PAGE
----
Grief Management, Vulcan Style
(With Human Assistance)
by Farfalla the Butterfly-KittenKirk and Spock promenaded through the corridors of the Enterprise after they were through eating dinner. Kirk had nearly managed to wipe the terror of being stranded in another dimension all afternoon from his mind, with the gallant assistance of four slices of pepperoni pizza and two nut-laden brownies. Under normal circumstances, McCoy would have had his head on a platter and the rest of him on a steamed broccoli diet--but it wasn't every day one was declared dead and found alive again. Kirk's gastronomic indiscretions were to be forgiven--McCoy, like every other member of the crew, was just relieved that the captain had been retrieved alive after all.
Kirk studied his Vulcan companion out of the corner of his eye as they walked. Spock's usual cool reserve hadn't wavered since his return, but he could sense that something was amiss. He wondered how Spock had dealt with the prospect of his death. He knew Spock had his own ways of processing emotion--something he knew the Vulcan possessed, despite his assertions to the contrary--and he was curious about what had gone through Spock's mind that day, if not worried as well.
They arrived at the door to Spock's quarters. "I shall see you in the morning, Captain," Spock informed him as the door slid open.
"Can I come in for a bit?" Kirk asked. Since Spock didn't stop him right away, he began to follow his friend inside. "I wanted to ask you about today--"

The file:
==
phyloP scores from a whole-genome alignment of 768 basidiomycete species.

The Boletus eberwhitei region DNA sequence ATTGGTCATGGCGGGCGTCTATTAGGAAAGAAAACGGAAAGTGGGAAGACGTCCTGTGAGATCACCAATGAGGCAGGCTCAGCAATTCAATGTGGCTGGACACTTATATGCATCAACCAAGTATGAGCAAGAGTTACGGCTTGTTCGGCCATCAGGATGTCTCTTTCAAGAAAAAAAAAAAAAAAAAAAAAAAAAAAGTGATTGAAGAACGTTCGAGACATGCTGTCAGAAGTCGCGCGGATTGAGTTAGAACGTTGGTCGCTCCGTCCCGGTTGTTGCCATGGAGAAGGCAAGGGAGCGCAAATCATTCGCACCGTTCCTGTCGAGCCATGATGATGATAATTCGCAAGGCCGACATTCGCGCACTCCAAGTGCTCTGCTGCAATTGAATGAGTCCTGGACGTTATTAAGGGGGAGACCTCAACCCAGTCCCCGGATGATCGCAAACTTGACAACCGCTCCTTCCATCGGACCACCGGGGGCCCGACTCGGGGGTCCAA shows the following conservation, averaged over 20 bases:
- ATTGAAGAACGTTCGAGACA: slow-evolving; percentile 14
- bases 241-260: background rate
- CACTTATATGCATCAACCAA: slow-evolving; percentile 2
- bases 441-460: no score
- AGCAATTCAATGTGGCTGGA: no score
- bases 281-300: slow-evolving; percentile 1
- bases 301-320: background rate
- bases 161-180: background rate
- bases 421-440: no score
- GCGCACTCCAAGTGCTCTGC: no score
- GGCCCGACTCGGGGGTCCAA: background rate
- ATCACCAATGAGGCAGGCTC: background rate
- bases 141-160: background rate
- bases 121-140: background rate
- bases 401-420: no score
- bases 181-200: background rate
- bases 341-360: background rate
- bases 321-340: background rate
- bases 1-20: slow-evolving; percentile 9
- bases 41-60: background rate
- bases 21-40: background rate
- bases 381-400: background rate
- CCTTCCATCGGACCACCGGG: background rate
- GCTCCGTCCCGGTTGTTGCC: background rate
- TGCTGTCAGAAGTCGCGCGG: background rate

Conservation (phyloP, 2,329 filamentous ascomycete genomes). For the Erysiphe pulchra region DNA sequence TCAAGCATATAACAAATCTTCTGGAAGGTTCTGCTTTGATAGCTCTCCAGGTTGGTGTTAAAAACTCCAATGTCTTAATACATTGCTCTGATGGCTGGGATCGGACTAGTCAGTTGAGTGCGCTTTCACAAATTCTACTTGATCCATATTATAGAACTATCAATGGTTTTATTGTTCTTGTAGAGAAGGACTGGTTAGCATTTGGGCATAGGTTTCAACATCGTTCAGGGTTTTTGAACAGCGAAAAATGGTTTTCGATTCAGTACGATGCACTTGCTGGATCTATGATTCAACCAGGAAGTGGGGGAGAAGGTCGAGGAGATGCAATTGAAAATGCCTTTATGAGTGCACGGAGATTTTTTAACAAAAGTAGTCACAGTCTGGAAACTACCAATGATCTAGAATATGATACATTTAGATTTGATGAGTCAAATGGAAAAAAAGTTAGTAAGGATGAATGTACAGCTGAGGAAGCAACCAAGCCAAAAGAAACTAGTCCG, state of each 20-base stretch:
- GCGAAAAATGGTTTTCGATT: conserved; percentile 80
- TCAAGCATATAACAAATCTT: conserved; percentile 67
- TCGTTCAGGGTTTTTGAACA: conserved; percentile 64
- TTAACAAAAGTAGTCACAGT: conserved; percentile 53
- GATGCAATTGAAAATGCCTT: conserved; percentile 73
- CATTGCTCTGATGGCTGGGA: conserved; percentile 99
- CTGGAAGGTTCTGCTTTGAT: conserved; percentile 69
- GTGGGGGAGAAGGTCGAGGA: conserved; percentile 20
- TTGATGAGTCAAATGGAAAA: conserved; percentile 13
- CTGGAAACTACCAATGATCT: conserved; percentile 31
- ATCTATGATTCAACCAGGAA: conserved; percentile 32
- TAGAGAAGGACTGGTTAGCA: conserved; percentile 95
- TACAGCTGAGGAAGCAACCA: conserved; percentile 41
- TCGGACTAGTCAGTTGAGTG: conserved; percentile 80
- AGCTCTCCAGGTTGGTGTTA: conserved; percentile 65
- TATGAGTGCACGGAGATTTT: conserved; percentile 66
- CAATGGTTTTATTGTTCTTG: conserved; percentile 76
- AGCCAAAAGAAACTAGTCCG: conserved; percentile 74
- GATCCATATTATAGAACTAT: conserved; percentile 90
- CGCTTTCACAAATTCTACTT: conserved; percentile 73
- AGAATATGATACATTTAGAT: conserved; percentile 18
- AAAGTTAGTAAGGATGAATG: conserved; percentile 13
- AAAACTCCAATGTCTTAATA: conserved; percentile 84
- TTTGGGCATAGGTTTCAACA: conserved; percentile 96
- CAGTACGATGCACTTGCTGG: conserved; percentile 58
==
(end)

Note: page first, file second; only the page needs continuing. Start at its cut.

Then he stopped.
It took him a few moments to take in the sight of the shambles the room had become. All around the floor, from his feet all the way over to the bed, lay several dozen wads of used tissue. They were balled up and tossed this way and that, looking for all they were worth like a flock of albino tribbles.
The trail of tissues led his eyes naturally to the bed, which was a tangle of twisted and disturbed bedding. Part of the sheet was pulled off the mattress, and another bit trailed across the floor. The pillow was wadded up into a compact mass as if it'd had the stuffing hugged out of it. Part of it looked wet.
On the little folding table where they'd often played friendly games of 3-D chess, there was a half-eaten bowl of soup that Kirk assumed was plomeek. A skin had begun to form and nothing in the world would have convinced Kirk to sample it.
Kirk's eyes next fell upon the desk, where he blushed to see a small hologram of himself--an official one, taken in dress uniform last year--set up, surrounded by various 2-D photographs. Some of them were both him and Spock, and in others he was alone. A burned-out stick of incense reposed in the mouth of a clay beast nearby, the spent ashes at its feet.
Simultaneously touched and shocked, Kirk turned to Spock, whose face betrayed--somehow--absolutely nothing. "Spock?" he asked in a concerned voice, furrowing his brow slightly. "Are you... all right?"
Spock's eyes swept across the pile of tissues. It was a few moments before he replied, "I am in perfect condition. I merely suffered an... allergic response to the..." His eyes rose to meet Kirk's. "...loss..."
"...of me?" Kirk smiled, his heart melting. He stepped toward Spock, kicking aside tissues with every step. "I didn't like being lost. Being found feels much better."
Spock, still trying to pretend nothing was wrong, studied him as he drew nearer. Not a hair on that ever-Vulcan head was out of place.
Kirk had reached him, and laid a hand on his arm gently. "Got any energy left for a hug, after all that, uh, allergic reacting?"
Then Spock hugged him very, very tightly indeed. Kirk decided he was probably enjoying it much more than the tearstained pillow had.
And he could hug back.